To be fair, the inclusion of MTN on this list is an awkward one. Earlier this year, the Wall Street Journal noted that the impact of climate change may mean “ski resorts will have shrinking windows of cold weather to produce artificial snow.” However, with weather experts predicting an unusually chilly winter season, it’s possible that Vail could have one of its best months coming up.
Another factor to consider is retail revenge. Essentially, the pandemic caused a lost year for consumers, who are now out to spend to make up for that time wasted. That’s why you saw huge increases in spending and activity participation for something as simple as Halloween.
Therefore, when it comes to more significant activities like deferred vacations, you can bet that spending will be out in full force.
When you look at coverage of the forecasted dark winter, the tone is usually dark, which is understandable. After all, we’re not too far removed from the cold snap that devastated Texas, which suffered economic damages and even worse, tragic losses of life. As well, we’re still dealing with the pandemic, which may rear its ugly head again.
However, it’s also fair to point out that millions of Americans have grown tired of the negativity. The rise of Polaris, a manufacturer of outdoor recreational vehicles, is evidence of this sentiment shift. Furthermore, should the winter season be much more robust than usual, that would only serve to increase demand for the company’s snowmobiles.
Interestingly, Polaris’ “North American retail sales fell 24% over the summer months as the Medina-based recreational vehicle manufacturer could not keep up with demand because of the supply chain disruption.”
Certainly, the supply chain crisis is a huge issue for Polaris in the interim. However, it’s a long-term catalyst as it confirms the company’s relevance. Therefore, I’d keep a close eye on PII as one of the cold weather stocks to buy.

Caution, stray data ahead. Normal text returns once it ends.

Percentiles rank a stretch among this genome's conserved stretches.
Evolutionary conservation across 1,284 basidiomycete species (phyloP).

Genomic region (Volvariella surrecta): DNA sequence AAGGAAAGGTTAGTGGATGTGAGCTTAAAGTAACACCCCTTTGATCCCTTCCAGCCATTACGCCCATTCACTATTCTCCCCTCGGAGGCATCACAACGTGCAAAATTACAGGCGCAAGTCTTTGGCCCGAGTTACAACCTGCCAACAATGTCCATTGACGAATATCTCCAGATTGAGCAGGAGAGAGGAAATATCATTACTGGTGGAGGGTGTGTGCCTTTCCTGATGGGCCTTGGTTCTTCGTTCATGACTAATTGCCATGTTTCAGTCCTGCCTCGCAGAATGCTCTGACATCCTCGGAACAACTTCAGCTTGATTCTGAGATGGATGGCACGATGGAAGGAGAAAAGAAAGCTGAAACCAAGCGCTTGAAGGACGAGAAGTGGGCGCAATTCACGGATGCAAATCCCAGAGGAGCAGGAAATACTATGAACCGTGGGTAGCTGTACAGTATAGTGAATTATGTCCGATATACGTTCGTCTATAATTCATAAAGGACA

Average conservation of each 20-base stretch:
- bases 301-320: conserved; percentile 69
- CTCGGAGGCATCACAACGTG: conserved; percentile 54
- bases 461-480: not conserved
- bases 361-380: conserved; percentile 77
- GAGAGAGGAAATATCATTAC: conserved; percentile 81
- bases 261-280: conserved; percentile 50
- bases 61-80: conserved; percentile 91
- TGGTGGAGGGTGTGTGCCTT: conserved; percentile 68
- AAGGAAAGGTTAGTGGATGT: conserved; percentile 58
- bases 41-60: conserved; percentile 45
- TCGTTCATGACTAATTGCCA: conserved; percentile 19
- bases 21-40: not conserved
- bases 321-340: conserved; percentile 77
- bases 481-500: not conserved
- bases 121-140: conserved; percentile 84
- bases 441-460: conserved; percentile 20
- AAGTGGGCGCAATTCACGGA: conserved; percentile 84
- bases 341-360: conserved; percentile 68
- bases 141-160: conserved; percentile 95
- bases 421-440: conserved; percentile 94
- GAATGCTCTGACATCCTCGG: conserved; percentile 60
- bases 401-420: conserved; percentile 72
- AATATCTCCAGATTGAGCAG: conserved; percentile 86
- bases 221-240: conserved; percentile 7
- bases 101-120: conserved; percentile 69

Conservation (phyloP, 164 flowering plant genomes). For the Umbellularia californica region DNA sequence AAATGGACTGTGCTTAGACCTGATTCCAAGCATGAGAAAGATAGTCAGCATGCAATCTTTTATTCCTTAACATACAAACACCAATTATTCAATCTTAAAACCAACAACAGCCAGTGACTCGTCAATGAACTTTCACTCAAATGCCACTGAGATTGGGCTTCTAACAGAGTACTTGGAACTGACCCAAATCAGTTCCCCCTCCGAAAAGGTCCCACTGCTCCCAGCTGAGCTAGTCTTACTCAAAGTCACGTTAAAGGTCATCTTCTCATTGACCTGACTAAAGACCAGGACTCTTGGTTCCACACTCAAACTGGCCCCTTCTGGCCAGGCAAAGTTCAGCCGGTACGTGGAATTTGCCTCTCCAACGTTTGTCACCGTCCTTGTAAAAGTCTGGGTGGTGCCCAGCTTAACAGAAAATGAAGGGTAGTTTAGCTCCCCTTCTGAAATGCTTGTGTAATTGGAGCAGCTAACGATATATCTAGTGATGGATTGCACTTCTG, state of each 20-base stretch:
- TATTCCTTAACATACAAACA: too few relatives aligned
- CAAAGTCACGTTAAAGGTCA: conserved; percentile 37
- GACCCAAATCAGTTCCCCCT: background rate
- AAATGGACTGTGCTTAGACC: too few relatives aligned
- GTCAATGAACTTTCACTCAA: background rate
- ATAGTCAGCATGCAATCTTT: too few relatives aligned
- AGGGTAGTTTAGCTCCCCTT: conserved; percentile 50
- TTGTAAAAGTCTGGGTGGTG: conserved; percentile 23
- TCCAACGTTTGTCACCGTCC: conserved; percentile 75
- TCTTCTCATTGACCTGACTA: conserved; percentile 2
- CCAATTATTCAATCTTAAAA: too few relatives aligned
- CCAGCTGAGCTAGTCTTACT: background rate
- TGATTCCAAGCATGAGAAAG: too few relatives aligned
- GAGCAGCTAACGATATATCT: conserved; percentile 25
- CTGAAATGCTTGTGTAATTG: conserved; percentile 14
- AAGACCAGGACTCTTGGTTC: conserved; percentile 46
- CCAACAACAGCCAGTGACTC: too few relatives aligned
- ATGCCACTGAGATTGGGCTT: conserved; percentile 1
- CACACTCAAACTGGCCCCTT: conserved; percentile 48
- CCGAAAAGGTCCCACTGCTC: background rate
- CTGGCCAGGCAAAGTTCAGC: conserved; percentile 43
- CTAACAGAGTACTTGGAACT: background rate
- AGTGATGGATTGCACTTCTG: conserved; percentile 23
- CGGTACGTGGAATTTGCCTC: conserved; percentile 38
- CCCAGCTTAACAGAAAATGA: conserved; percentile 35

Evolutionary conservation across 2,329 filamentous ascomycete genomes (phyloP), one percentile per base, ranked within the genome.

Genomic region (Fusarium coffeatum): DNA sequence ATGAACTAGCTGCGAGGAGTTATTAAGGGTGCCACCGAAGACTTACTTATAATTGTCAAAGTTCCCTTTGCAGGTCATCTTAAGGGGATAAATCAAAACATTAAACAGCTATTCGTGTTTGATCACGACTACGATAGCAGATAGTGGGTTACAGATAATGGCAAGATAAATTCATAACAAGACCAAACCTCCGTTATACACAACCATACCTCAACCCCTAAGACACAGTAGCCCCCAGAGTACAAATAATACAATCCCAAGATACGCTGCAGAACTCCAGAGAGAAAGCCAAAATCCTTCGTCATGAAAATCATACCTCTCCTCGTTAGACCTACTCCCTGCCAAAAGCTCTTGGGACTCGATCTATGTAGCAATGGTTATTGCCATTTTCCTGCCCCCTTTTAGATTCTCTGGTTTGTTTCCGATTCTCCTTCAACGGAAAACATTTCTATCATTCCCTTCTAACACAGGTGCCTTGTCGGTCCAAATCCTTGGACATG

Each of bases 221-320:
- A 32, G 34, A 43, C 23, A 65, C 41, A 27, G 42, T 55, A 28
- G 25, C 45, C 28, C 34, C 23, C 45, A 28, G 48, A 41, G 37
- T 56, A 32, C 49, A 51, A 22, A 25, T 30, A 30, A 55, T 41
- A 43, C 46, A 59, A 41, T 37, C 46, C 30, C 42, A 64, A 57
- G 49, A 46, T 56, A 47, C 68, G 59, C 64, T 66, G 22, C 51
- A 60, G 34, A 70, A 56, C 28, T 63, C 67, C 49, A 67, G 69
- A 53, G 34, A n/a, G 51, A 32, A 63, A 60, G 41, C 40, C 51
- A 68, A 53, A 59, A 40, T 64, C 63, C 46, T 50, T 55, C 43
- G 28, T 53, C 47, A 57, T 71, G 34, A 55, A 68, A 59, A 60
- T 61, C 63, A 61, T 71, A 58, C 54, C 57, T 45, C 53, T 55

Cold Weather Stocks to Buy: Gazprom (OGZPY)
Saving the controversial name for last, you might not want to acquire Gazprom depending on your personal and political convictions. To be sure, OGZPY stock has been wildly successful, generating a year-to-date (YTD) return of 65% and has nearly doubled over the trailing-year period. At the same time, you’d be assisting one of America’s adversarial corporations.
Still, if you have a Lord of War attitude regarding your portfolio, it’s hard to overlook Gazprom as one of the more compelling cold weather stocks. As the largest supplier of natural gas to Europe and Turkey, the company is in the driver’s seat every time the winter season starts.
Naturally, this circumstance has made for some serious geopolitical tensions. Sure enough, Europe accused Moscow of holding back supplies as part of gamesmanship tactics. Recently, though, a Bloomberg article indicated that Gazprom will start supplying gas to its European neighbors later this month.
Something tells me that this won’t be the last we hear about this scuffle. And even if it is, there’s always next year.
On the date of publication, Josh Enomoto did not have (either directly or indirectly) any positions in the securities mentioned in this article. The opinions expressed in this article are those of the writer, subject to the InvestorPlace.com Publishing Guidelines.
A former senior business analyst for Sony Electronics, Josh Enomoto has helped broker major contracts with Fortune Global 500 companies. Over the past several years, he has delivered unique, critical insights for the investment markets, as well as various other industries including legal, construction management, and healthcare.